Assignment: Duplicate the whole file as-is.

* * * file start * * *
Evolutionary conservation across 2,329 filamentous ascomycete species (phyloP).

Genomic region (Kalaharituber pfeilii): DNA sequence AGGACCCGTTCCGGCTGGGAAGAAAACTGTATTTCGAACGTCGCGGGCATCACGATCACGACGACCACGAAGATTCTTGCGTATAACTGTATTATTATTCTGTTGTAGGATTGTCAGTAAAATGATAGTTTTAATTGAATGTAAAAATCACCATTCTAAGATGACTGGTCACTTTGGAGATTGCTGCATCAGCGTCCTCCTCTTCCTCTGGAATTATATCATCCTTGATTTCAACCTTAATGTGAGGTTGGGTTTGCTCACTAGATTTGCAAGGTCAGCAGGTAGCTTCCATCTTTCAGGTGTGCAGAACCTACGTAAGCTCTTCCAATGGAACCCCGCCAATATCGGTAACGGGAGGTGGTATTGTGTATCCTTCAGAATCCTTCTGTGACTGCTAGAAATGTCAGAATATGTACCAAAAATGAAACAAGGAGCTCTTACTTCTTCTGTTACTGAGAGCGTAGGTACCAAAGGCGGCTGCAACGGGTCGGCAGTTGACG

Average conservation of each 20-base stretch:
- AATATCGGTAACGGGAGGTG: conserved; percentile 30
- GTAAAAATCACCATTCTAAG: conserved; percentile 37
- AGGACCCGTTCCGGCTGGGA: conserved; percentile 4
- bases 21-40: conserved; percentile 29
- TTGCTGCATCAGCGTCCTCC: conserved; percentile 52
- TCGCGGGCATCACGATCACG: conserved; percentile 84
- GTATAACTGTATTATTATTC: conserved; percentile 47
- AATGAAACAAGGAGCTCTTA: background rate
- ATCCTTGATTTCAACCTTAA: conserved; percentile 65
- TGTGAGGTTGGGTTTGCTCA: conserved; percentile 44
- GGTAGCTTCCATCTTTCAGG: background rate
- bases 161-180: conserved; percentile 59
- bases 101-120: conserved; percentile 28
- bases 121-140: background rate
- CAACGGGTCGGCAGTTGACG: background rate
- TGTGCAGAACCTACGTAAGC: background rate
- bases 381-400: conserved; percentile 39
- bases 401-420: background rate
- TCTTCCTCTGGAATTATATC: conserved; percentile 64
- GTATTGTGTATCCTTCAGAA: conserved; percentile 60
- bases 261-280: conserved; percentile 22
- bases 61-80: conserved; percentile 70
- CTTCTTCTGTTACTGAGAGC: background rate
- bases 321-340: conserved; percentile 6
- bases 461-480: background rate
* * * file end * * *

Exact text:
Evolutionary conservation across 2,329 filamentous ascomycete species (phyloP).

Genomic region (Kalaharituber pfeilii): DNA sequence AGGACCCGTTCCGGCTGGGAAGAAAACTGTATTTCGAACGTCGCGGGCATCACGATCACGACGACCACGAAGATTCTTGCGTATAACTGTATTATTATTCTGTTGTAGGATTGTCAGTAAAATGATAGTTTTAATTGAATGTAAAAATCACCATTCTAAGATGACTGGTCACTTTGGAGATTGCTGCATCAGCGTCCTCCTCTTCCTCTGGAATTATATCATCCTTGATTTCAACCTTAATGTGAGGTTGGGTTTGCTCACTAGATTTGCAAGGTCAGCAGGTAGCTTCCATCTTTCAGGTGTGCAGAACCTACGTAAGCTCTTCCAATGGAACCCCGCCAATATCGGTAACGGGAGGTGGTATTGTGTATCCTTCAGAATCCTTCTGTGACTGCTAGAAATGTCAGAATATGTACCAAAAATGAAACAAGGAGCTCTTACTTCTTCTGTTACTGAGAGCGTAGGTACCAAAGGCGGCTGCAACGGGTCGGCAGTTGACG

Average conservation of each 20-base stretch:
- AATATCGGTAACGGGAGGTG: conserved; percentile 30
- GTAAAAATCACCATTCTAAG: conserved; percentile 37
- AGGACCCGTTCCGGCTGGGA: conserved; percentile 4
- bases 21-40: conserved; percentile 29
- TTGCTGCATCAGCGTCCTCC: conserved; percentile 52
- TCGCGGGCATCACGATCACG: conserved; percentile 84
- GTATAACTGTATTATTATTC: conserved; percentile 47
- AATGAAACAAGGAGCTCTTA: background rate
- ATCCTTGATTTCAACCTTAA: conserved; percentile 65
- TGTGAGGTTGGGTTTGCTCA: conserved; percentile 44
- GGTAGCTTCCATCTTTCAGG: background rate
- bases 161-180: conserved; percentile 59
- bases 101-120: conserved; percentile 28
- bases 121-140: background rate
- CAACGGGTCGGCAGTTGACG: background rate
- TGTGCAGAACCTACGTAAGC: background rate
- bases 381-400: conserved; percentile 39
- bases 401-420: background rate
- TCTTCCTCTGGAATTATATC: conserved; percentile 64
- GTATTGTGTATCCTTCAGAA: conserved; percentile 60
- bases 261-280: conserved; percentile 22
- bases 61-80: conserved; percentile 70
- CTTCTTCTGTTACTGAGAGC: background rate
- bases 321-340: conserved; percentile 6
- bases 461-480: background rate